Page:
Exposure to met coal production continues to be viewed as a disadvantage for a coal producer. Alpha Natural Resources (NYSE:ANR) is a vivid example of this: Its shares have already lost 33% since the beginning of the year, while the thermal coal-heavy Arch Coal (NYSE:ACI) trades at levels seen in early January. Alpha Natural Resources' revenue was equally split between thermal coal and met coal in 2013. As the outlook for met coal prices deteriorates further, it is likely that the company's shares may experience even more downside.
Alpha Natural Resources has problems at current market prices
The met coal that Alpha Natural Resources sells is not of the highest quality, and it is priced with a significant discount to the benchmark price. The company received $96.53 per ton of met coal in the fourth quarter of 2013, while the benchmark price remained above $140. What's more, the company's cash flows remain exposed to further downside on the met coal price front, because only 56% of Alpha Natural Resources' projected sales volume in 2014 was committed and priced at $94.66 per ton.
In comparison, Walter Energy (NASDAQOTH:WLTGQ) received $137.39 per ton of its highest quality met coal and $118.63 per ton for lower quality met coal in the fourth quarter. However, the company's indebtedness continues to weigh on its shares, and Walter Energy is down as much as 37% this year. On the bright side, Walter Energy managed to swing to a positive cash flow from operations in the fourth quarter. Unfortunately, further deterioration of the met coal price will likely push Walter Energy's operational cash flow back into the negative territory.
The situation in the thermal coal market looks better, as natural gas prices remain at higher levels than in the previous year. However, Alpha Natural Resources has already committed and priced 98% of its Powder River Basin steam coal production at $12.12 per ton and 76% of its Appalachian steam coal production at $58.88 per ton. In comparison, Arch Coal managed to commit and price its Powder River Basin production at $13.18 per ton. In the case of improved thermal coal pricing conditions, Alpha Natural Resources' benefits will be significantly limited, because the company has already signed contracts for most of its production.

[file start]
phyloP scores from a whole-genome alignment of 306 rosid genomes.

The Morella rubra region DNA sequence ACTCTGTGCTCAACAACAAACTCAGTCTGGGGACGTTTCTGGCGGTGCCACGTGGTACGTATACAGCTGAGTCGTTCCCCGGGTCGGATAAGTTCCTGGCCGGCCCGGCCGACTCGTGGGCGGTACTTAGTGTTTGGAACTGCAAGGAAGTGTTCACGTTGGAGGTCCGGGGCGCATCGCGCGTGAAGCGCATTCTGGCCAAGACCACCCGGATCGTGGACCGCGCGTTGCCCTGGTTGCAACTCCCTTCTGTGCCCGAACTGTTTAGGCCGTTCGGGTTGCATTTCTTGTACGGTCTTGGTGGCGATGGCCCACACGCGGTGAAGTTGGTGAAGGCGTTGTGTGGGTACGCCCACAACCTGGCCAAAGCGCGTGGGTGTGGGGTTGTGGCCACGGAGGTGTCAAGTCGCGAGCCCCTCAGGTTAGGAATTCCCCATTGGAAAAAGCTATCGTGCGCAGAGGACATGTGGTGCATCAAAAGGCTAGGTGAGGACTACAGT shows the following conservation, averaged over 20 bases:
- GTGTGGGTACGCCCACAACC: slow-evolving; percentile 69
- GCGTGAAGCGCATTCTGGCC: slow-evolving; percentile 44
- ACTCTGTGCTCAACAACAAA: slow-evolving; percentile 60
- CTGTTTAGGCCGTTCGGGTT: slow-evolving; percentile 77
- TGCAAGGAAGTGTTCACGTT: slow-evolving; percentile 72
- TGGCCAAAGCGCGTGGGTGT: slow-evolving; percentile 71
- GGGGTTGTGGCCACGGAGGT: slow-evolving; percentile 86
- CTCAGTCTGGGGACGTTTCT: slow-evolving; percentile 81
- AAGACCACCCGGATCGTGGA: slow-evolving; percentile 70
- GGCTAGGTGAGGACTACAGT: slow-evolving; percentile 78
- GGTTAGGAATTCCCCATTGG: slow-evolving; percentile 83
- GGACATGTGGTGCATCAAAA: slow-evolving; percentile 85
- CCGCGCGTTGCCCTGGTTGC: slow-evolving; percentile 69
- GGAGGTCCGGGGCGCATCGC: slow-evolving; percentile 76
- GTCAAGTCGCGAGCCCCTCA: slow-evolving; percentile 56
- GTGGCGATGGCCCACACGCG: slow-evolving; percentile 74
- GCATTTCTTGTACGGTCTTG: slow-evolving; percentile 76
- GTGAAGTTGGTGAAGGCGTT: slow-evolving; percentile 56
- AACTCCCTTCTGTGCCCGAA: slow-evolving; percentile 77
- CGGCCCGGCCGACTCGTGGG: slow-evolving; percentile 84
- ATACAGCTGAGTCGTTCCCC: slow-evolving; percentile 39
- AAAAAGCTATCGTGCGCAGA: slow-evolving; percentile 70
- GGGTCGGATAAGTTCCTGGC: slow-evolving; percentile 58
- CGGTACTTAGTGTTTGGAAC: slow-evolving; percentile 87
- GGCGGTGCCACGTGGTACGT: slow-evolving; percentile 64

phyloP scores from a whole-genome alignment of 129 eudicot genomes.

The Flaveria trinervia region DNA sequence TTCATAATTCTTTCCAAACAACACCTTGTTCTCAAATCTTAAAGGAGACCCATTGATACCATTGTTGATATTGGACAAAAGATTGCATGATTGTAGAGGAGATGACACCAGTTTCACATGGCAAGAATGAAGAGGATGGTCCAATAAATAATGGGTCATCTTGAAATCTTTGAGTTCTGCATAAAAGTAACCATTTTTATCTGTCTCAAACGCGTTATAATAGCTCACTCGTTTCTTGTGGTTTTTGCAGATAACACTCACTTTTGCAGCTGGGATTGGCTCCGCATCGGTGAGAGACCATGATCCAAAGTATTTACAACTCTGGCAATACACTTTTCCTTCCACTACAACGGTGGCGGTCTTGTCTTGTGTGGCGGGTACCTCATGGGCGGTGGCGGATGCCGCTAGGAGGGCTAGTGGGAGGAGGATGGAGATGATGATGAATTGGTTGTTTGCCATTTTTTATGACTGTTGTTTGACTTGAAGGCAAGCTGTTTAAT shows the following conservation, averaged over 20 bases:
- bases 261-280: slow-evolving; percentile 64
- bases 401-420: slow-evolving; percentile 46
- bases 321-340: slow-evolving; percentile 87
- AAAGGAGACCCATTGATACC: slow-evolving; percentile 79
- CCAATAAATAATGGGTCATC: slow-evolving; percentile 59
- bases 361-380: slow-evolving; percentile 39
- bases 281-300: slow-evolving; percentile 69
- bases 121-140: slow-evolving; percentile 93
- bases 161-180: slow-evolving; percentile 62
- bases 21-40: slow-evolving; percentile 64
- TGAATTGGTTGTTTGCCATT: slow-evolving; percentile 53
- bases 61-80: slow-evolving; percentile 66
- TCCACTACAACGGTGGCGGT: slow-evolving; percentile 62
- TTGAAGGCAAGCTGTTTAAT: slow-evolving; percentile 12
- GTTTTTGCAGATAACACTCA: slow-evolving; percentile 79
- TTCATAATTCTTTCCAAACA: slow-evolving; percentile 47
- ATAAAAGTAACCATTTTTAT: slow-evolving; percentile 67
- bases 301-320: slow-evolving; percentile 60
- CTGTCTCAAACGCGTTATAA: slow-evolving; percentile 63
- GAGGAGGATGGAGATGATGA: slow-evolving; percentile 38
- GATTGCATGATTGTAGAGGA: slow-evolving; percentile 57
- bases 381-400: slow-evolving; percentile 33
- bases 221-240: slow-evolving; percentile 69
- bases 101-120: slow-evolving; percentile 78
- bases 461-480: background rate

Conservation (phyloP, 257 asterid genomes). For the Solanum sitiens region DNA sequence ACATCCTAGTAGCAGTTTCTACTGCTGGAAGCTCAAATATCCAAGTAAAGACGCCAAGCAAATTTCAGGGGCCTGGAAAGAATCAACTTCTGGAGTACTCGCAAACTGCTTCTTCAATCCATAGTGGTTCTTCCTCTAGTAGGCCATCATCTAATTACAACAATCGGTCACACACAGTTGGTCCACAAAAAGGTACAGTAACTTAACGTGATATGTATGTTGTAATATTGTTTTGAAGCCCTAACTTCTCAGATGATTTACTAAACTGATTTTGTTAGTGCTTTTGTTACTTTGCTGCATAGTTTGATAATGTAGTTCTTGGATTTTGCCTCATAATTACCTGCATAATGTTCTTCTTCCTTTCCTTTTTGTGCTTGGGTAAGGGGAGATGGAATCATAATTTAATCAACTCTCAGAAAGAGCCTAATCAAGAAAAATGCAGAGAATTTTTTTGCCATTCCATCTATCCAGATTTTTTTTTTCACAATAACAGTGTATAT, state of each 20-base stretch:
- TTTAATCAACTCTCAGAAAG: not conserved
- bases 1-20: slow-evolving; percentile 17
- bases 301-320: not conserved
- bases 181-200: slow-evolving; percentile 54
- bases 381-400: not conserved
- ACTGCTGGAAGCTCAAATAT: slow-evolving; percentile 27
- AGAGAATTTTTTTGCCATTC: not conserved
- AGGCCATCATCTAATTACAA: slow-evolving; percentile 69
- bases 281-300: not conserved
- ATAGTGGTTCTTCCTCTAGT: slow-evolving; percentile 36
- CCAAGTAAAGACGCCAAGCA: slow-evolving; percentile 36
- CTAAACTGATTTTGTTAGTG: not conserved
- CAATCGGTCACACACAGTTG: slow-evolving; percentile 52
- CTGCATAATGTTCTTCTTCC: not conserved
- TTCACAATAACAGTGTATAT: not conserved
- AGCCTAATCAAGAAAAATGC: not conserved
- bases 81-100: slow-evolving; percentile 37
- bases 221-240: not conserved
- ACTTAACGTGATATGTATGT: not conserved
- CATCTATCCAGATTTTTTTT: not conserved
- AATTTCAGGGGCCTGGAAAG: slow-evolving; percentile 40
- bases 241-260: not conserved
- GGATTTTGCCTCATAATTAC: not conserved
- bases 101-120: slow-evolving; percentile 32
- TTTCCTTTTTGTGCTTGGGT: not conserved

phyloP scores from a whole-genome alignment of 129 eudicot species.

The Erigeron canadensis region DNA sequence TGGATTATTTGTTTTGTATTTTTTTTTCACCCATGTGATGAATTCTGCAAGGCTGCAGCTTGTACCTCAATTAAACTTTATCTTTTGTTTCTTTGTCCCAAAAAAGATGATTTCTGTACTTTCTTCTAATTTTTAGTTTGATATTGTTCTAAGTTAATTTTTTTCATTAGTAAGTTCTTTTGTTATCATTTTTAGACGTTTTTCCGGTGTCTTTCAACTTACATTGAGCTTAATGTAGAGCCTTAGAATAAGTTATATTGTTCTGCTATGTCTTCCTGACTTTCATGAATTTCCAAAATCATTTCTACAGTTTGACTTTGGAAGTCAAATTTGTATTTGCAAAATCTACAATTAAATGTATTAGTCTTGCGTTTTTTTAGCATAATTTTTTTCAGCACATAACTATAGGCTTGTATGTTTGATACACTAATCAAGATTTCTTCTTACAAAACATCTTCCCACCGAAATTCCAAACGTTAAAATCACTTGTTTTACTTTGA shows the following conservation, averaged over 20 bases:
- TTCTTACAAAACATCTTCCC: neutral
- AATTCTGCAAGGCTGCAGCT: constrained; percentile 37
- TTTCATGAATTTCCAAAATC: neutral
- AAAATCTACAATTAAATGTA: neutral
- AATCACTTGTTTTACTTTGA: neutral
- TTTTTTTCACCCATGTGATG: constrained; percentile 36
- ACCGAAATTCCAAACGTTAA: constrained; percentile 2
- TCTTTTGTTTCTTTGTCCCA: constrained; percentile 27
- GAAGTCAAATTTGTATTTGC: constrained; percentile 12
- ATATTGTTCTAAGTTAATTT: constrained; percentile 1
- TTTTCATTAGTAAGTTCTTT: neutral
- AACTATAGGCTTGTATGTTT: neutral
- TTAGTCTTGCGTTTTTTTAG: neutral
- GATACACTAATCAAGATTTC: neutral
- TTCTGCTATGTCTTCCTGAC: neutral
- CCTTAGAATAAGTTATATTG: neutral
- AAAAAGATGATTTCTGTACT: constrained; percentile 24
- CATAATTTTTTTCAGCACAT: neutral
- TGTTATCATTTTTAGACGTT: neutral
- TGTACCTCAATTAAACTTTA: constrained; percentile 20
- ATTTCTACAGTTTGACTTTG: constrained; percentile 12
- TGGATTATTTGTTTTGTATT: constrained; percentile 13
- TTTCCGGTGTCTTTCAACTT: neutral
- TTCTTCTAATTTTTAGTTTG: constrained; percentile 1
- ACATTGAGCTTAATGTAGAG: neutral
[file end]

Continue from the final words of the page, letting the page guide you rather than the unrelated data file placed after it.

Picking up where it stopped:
Environmental agreement adds to the pressure
Alpha Natural Resources has recently announced that it entered into an agreement with the U.S. Environmental Protection Agency. Under this agreement, the company will pay $27.5 million in civil penalties. What's more, Alpha Natural Resources will dedicate $160 million of capital expenditures over the next three years to achieve water quality compliance.
Additional expenditures are not good news for the company's shareholders, as its cash flows remain pressured by weak prices. The company had $619.6 million of cash at the end of the year, so it is unlikely to experience short-term liquidity problems. Alpha Natural Resources' fourth-quarter operational cash flow was negative, and this is a worrying sign.
The company targeted $250 million-$300 million of capital spending this year. If operations do not contribute funds to the spending program, Alpha Natural Resources will be forced to seek cash elsewhere. In addition to the above-mentioned problems, the company will have to pay $240 million-$250 million of interest on its $3.4 billion debt this year.
Alpha Natural Resources is experiencing significant headwinds. The company produces lower quality met coal, and pricing for this type of met coal is under more pressure than the pricing for high quality met coal. Heavy debt continues to weigh on the company's performance through interest expense. All in all, Alpha Natural Resources' shares could experience more downside this year.
Vladimir Zernov has no position in any stocks mentioned. The Motley Fool has no position in any of the stocks mentioned. Try any of our Foolish newsletter services free for 30 days. We Fools may not all hold the same opinions, but we all believe that considering a diverse range of insights makes us better investors. The Motley Fool has a disclosure policy.